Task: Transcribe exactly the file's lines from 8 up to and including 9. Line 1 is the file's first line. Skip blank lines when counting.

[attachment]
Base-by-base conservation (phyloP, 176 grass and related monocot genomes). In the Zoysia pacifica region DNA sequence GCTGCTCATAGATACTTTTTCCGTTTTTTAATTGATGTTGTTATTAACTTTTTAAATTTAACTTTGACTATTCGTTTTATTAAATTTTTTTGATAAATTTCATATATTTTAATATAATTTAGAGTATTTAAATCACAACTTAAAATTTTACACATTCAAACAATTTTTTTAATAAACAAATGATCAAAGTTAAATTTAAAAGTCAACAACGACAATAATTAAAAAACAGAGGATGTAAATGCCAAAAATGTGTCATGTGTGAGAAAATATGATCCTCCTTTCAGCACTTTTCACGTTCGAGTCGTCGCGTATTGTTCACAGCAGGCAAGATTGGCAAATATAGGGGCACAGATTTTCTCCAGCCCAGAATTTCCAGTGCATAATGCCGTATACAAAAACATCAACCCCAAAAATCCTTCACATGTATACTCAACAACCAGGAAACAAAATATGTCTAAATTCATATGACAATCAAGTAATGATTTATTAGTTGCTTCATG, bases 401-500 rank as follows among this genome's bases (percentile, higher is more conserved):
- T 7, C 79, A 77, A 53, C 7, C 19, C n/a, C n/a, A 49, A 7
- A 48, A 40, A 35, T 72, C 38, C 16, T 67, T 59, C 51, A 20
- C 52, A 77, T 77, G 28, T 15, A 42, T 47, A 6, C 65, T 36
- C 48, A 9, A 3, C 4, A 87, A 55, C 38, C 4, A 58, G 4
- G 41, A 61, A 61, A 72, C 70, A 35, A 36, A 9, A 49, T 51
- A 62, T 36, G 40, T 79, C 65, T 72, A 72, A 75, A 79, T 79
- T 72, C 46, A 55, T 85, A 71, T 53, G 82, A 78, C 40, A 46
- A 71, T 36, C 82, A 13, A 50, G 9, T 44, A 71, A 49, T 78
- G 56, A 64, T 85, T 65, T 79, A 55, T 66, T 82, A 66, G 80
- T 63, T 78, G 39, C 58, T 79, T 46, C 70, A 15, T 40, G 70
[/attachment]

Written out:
- T 72, C 46, A 55, T 85, A 71, T 53, G 82, A 78, C 40, A 46
- A 71, T 36, C 82, A 13, A 50, G 9, T 44, A 71, A 49, T 78